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Retirement Plan Type and Employee Mobility: The Role of Selection and Incentive Effects

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  • Gopi Shah Goda
  • Damon Jones
  • Colleen Flaherty Manchester

Abstract

Employer-provided pension plans may affect employee mobility both through an “incentive effect,” where the bundle of benefit characteristics such as vesting rules, pension wealth accrual, risk, and liquidity affect turnover directly, and a “selection effect,” where employees with different underlying mobility tendencies select across plans or across firms with different types of plans. In this paper, we quantify the role of selection by exploiting a natural experiment at a single employer in which an employee’s probability of transitioning from a defined benefit (DB) to a defined contribution (DC) pension plan was exogenously affected by default rules. Using regression discontinuity as well as differences-in-regression-discontinuities (DRD) methods, we find evidence that employees with higher mobility tendencies self-select into the DC plan. Our results suggest that selection likely contributes to the observed positive relationship between the transition from DB to DC plans and employee mobility in settings where employees sort into plans or employers. Counter to conventional wisdom, we find a negative direct effect of the DC plan on turnover relative to the DB plan, which underscores the multi-dimensional difference between these plans.

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Paper provided by National Bureau of Economic Research, Inc in its series NBER Working Papers with number 18902.

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Date of creation: Mar 2013
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Handle: RePEc:nbr:nberwo:18902

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  1. Gustman, Alan L. & Steinmeier, Thomas L., 1993. "Pension portability and labor mobility : Evidence from the survey of income and program participation," Journal of Public Economics, Elsevier, vol. 50(3), pages 299-323, March.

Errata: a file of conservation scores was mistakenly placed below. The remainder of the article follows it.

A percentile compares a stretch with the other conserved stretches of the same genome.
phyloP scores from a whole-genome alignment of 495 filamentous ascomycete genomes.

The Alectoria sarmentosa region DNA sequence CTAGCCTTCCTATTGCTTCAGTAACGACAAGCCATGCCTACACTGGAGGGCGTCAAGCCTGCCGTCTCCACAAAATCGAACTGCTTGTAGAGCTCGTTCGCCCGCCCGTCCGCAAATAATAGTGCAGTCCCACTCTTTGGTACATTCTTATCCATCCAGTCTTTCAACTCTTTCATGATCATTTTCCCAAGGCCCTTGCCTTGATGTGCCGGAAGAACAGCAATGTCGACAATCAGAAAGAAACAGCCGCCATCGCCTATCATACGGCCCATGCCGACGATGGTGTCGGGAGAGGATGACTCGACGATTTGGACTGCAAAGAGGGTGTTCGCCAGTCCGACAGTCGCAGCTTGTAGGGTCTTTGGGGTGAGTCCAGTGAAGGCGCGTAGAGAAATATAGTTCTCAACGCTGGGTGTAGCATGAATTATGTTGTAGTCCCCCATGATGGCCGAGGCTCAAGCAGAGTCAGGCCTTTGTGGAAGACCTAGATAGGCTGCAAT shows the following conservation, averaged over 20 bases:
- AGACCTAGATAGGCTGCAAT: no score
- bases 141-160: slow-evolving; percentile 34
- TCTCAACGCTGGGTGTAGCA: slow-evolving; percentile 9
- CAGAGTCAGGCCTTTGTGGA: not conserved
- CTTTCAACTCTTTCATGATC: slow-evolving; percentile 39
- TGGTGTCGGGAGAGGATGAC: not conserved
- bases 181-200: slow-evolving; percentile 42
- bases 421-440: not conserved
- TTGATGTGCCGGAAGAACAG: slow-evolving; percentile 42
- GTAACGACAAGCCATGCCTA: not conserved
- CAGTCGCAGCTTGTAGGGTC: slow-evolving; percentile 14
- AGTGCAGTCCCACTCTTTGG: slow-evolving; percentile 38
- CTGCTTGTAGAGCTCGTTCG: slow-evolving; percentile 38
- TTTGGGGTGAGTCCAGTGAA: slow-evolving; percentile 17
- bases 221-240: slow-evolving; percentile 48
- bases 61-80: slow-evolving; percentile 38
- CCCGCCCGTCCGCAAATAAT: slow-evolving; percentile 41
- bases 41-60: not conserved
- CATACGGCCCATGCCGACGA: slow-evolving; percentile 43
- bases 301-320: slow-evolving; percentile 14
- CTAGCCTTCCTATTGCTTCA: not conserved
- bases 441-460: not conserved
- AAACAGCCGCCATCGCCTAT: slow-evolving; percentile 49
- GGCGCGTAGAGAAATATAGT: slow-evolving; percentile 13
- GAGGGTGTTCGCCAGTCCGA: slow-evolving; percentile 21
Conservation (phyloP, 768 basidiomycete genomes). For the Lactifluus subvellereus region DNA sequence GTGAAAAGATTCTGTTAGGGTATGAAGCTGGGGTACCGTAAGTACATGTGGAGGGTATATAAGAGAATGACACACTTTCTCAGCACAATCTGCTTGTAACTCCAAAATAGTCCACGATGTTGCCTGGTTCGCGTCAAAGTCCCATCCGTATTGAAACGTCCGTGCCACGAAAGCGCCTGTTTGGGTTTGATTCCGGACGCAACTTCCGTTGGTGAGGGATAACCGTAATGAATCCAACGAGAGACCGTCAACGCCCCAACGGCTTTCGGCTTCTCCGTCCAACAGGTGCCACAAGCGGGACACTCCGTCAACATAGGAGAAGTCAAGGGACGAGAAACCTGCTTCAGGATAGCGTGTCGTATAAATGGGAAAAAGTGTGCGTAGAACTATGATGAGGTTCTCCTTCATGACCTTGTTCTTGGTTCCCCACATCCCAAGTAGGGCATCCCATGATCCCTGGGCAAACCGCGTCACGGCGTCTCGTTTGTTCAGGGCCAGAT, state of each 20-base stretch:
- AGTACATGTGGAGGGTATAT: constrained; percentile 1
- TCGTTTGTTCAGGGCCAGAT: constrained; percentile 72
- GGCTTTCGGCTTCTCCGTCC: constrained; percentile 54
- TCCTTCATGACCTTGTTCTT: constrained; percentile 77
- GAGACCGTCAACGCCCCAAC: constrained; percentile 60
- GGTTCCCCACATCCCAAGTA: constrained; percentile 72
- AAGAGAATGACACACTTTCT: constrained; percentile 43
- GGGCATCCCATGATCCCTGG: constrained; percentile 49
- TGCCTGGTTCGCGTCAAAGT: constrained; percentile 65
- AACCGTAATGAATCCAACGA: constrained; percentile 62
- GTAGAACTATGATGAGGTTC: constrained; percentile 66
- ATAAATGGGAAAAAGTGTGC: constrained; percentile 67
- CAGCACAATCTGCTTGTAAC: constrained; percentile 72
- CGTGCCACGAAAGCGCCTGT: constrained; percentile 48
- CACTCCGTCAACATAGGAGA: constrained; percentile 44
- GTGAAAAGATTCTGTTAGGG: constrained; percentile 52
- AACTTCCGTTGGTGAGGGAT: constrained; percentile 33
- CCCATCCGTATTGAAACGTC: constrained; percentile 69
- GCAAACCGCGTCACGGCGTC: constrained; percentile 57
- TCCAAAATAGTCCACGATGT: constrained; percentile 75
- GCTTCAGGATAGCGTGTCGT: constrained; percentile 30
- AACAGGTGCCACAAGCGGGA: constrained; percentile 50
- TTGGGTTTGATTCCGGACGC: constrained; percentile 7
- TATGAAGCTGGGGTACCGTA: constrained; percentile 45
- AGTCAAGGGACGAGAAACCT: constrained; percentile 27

2. Gopi Shah Goda & Colleen Flaherty Manchester, 2010. "Incorporating Employee Heterogeneity Into Default Rules for Retirement Plan Selection," Working Papers, Center for Retirement Research at Boston College wp2010-5, Center for Retirement Research.
  3. Richard A. Ippolito, 2002. "Stayers as "Workers" and "Savers": Toward Reconciling the Pension-Quit Literature," Journal of Human Resources, University of Wisconsin Press, vol. 37(2), pages 275-308.
  4. David S. Lee & Thomas Lemieux, 2010. "Regression Discontinuity Designs in Economics," Journal of Economic Literature, American Economic Association, vol. 48(2), pages 281-355, June.
  5. David H. Autor & Susan N. Houseman, . "Do Temporary-Help Jobs Improve Labor Market Outcomes for Low-Skilled Workers? Evidence from "Work First"," Upjohn Working Papers and Journal Articles dhasnh2010, W.E. Upjohn Institute for Employment Research.
  6. Birgitta Rabe, 2007. "Occupational Pensions, Wages, And Job Mobility In Germany," Scottish Journal of Political Economy, Scottish Economic Society, vol. 54(4), pages 531-552, 09.
  7. Colleen Flaherty Manchester, 2010. "The Effect of Pension Plan Type on Retirement Age: Distinguishing Plan Incentives from Career Length Preferences," Southern Economic Journal, Southern Economic Association, vol. 77(1), pages 104-125, July.
  8. Henry S. Farber, 2007. "Is the Company Man an Anachronism? Trends in Long Term Employment in the U.S., 1973-20061," Working Papers 1039, Princeton University, Department of Economics, Industrial Relations Section..
  9. Olivia S. Mitchell, 1982. "Fringe Benefits and Labor Mobility," Journal of Human Resources, University of Wisconsin Press, vol. 17(2), pages 286-298.
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Cited by:
  1. Rachel Griffith & Sarah Smith & Stephanie von Hinke Kessler Scholder, 2014. "Getting a healthy start? Nudge versus economic incentives," The Centre for Market and Public Organisation 13/328, Department of Economics, University of Bristol, UK.

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